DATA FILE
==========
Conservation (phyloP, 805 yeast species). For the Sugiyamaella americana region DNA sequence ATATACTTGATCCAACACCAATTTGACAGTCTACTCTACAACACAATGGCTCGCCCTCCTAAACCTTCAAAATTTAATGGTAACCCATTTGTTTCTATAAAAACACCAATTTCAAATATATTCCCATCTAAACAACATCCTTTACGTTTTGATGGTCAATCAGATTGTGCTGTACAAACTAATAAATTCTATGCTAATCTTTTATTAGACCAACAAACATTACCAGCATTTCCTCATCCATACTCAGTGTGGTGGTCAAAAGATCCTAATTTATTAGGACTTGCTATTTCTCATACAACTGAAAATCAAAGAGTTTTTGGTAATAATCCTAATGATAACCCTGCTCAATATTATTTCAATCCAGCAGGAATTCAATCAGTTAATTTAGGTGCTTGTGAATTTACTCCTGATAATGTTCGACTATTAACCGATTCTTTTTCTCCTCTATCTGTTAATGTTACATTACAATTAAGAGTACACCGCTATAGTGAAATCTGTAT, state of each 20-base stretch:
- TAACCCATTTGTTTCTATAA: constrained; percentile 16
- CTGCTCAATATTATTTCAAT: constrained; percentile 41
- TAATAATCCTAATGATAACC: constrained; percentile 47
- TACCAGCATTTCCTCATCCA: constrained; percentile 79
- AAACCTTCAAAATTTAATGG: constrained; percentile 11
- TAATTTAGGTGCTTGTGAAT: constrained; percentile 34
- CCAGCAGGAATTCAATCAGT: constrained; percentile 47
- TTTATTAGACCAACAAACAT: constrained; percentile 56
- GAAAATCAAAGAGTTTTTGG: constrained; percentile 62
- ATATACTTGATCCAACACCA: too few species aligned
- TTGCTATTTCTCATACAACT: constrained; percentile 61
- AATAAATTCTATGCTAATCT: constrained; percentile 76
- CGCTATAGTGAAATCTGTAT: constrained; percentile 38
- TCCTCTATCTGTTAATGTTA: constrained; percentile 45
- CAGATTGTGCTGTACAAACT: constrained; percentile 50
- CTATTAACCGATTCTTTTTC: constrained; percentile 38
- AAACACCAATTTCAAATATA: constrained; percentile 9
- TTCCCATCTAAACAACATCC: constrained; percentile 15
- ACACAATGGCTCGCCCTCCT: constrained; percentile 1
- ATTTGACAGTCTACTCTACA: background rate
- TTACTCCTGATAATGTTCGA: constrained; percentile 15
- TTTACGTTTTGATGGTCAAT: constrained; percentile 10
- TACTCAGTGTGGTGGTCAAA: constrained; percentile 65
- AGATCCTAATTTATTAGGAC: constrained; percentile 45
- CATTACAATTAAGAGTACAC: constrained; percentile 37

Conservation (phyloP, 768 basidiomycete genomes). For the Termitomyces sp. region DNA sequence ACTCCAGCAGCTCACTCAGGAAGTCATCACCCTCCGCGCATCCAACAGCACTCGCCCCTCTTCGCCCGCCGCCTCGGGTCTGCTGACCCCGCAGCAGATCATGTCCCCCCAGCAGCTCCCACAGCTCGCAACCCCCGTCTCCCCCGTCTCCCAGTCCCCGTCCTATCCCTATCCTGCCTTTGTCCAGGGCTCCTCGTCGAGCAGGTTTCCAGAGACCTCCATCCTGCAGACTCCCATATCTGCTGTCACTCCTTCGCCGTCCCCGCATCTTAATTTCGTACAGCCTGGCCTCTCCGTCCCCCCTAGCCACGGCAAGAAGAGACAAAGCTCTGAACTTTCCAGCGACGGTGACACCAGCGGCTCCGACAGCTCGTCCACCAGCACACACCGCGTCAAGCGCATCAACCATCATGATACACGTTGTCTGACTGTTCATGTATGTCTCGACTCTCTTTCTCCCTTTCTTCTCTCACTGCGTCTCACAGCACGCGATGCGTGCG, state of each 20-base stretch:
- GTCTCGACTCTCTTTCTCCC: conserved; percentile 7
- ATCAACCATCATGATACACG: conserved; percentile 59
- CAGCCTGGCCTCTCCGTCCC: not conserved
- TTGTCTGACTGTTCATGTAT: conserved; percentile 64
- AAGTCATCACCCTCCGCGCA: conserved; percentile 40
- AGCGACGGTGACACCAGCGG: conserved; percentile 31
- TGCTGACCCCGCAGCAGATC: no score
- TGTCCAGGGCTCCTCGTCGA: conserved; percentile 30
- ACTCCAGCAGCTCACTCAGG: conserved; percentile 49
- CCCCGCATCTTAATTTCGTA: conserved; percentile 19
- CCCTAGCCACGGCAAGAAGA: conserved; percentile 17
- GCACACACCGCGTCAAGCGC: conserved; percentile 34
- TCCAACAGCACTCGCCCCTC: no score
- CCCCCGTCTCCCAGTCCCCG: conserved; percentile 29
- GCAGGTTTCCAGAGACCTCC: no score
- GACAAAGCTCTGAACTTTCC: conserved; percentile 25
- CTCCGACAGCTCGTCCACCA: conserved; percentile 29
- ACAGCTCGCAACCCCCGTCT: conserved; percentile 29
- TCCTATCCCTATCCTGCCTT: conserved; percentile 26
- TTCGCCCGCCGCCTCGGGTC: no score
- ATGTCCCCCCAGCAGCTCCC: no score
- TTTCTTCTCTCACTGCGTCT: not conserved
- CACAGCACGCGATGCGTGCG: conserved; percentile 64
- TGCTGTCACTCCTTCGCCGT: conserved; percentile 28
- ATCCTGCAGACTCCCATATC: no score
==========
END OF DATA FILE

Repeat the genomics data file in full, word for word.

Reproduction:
Conservation (phyloP, 805 yeast species). For the Sugiyamaella americana region DNA sequence ATATACTTGATCCAACACCAATTTGACAGTCTACTCTACAACACAATGGCTCGCCCTCCTAAACCTTCAAAATTTAATGGTAACCCATTTGTTTCTATAAAAACACCAATTTCAAATATATTCCCATCTAAACAACATCCTTTACGTTTTGATGGTCAATCAGATTGTGCTGTACAAACTAATAAATTCTATGCTAATCTTTTATTAGACCAACAAACATTACCAGCATTTCCTCATCCATACTCAGTGTGGTGGTCAAAAGATCCTAATTTATTAGGACTTGCTATTTCTCATACAACTGAAAATCAAAGAGTTTTTGGTAATAATCCTAATGATAACCCTGCTCAATATTATTTCAATCCAGCAGGAATTCAATCAGTTAATTTAGGTGCTTGTGAATTTACTCCTGATAATGTTCGACTATTAACCGATTCTTTTTCTCCTCTATCTGTTAATGTTACATTACAATTAAGAGTACACCGCTATAGTGAAATCTGTAT, state of each 20-base stretch:
- TAACCCATTTGTTTCTATAA: constrained; percentile 16
- CTGCTCAATATTATTTCAAT: constrained; percentile 41
- TAATAATCCTAATGATAACC: constrained; percentile 47
- TACCAGCATTTCCTCATCCA: constrained; percentile 79
- AAACCTTCAAAATTTAATGG: constrained; percentile 11
- TAATTTAGGTGCTTGTGAAT: constrained; percentile 34
- CCAGCAGGAATTCAATCAGT: constrained; percentile 47
- TTTATTAGACCAACAAACAT: constrained; percentile 56
- GAAAATCAAAGAGTTTTTGG: constrained; percentile 62
- ATATACTTGATCCAACACCA: too few species aligned
- TTGCTATTTCTCATACAACT: constrained; percentile 61
- AATAAATTCTATGCTAATCT: constrained; percentile 76
- CGCTATAGTGAAATCTGTAT: constrained; percentile 38
- TCCTCTATCTGTTAATGTTA: constrained; percentile 45
- CAGATTGTGCTGTACAAACT: constrained; percentile 50
- CTATTAACCGATTCTTTTTC: constrained; percentile 38
- AAACACCAATTTCAAATATA: constrained; percentile 9
- TTCCCATCTAAACAACATCC: constrained; percentile 15
- ACACAATGGCTCGCCCTCCT: constrained; percentile 1
- ATTTGACAGTCTACTCTACA: background rate
- TTACTCCTGATAATGTTCGA: constrained; percentile 15
- TTTACGTTTTGATGGTCAAT: constrained; percentile 10
- TACTCAGTGTGGTGGTCAAA: constrained; percentile 65
- AGATCCTAATTTATTAGGAC: constrained; percentile 45
- CATTACAATTAAGAGTACAC: constrained; percentile 37

Conservation (phyloP, 768 basidiomycete genomes). For the Termitomyces sp. region DNA sequence ACTCCAGCAGCTCACTCAGGAAGTCATCACCCTCCGCGCATCCAACAGCACTCGCCCCTCTTCGCCCGCCGCCTCGGGTCTGCTGACCCCGCAGCAGATCATGTCCCCCCAGCAGCTCCCACAGCTCGCAACCCCCGTCTCCCCCGTCTCCCAGTCCCCGTCCTATCCCTATCCTGCCTTTGTCCAGGGCTCCTCGTCGAGCAGGTTTCCAGAGACCTCCATCCTGCAGACTCCCATATCTGCTGTCACTCCTTCGCCGTCCCCGCATCTTAATTTCGTACAGCCTGGCCTCTCCGTCCCCCCTAGCCACGGCAAGAAGAGACAAAGCTCTGAACTTTCCAGCGACGGTGACACCAGCGGCTCCGACAGCTCGTCCACCAGCACACACCGCGTCAAGCGCATCAACCATCATGATACACGTTGTCTGACTGTTCATGTATGTCTCGACTCTCTTTCTCCCTTTCTTCTCTCACTGCGTCTCACAGCACGCGATGCGTGCG, state of each 20-base stretch:
- GTCTCGACTCTCTTTCTCCC: conserved; percentile 7
- ATCAACCATCATGATACACG: conserved; percentile 59
- CAGCCTGGCCTCTCCGTCCC: not conserved
- TTGTCTGACTGTTCATGTAT: conserved; percentile 64
- AAGTCATCACCCTCCGCGCA: conserved; percentile 40
- AGCGACGGTGACACCAGCGG: conserved; percentile 31
- TGCTGACCCCGCAGCAGATC: no score
- TGTCCAGGGCTCCTCGTCGA: conserved; percentile 30
- ACTCCAGCAGCTCACTCAGG: conserved; percentile 49
- CCCCGCATCTTAATTTCGTA: conserved; percentile 19
- CCCTAGCCACGGCAAGAAGA: conserved; percentile 17
- GCACACACCGCGTCAAGCGC: conserved; percentile 34
- TCCAACAGCACTCGCCCCTC: no score
- CCCCCGTCTCCCAGTCCCCG: conserved; percentile 29
- GCAGGTTTCCAGAGACCTCC: no score
- GACAAAGCTCTGAACTTTCC: conserved; percentile 25
- CTCCGACAGCTCGTCCACCA: conserved; percentile 29
- ACAGCTCGCAACCCCCGTCT: conserved; percentile 29
- TCCTATCCCTATCCTGCCTT: conserved; percentile 26
- TTCGCCCGCCGCCTCGGGTC: no score
- ATGTCCCCCCAGCAGCTCCC: no score
- TTTCTTCTCTCACTGCGTCT: not conserved
- CACAGCACGCGATGCGTGCG: conserved; percentile 64
- TGCTGTCACTCCTTCGCCGT: conserved; percentile 28
- ATCCTGCAGACTCCCATATC: no score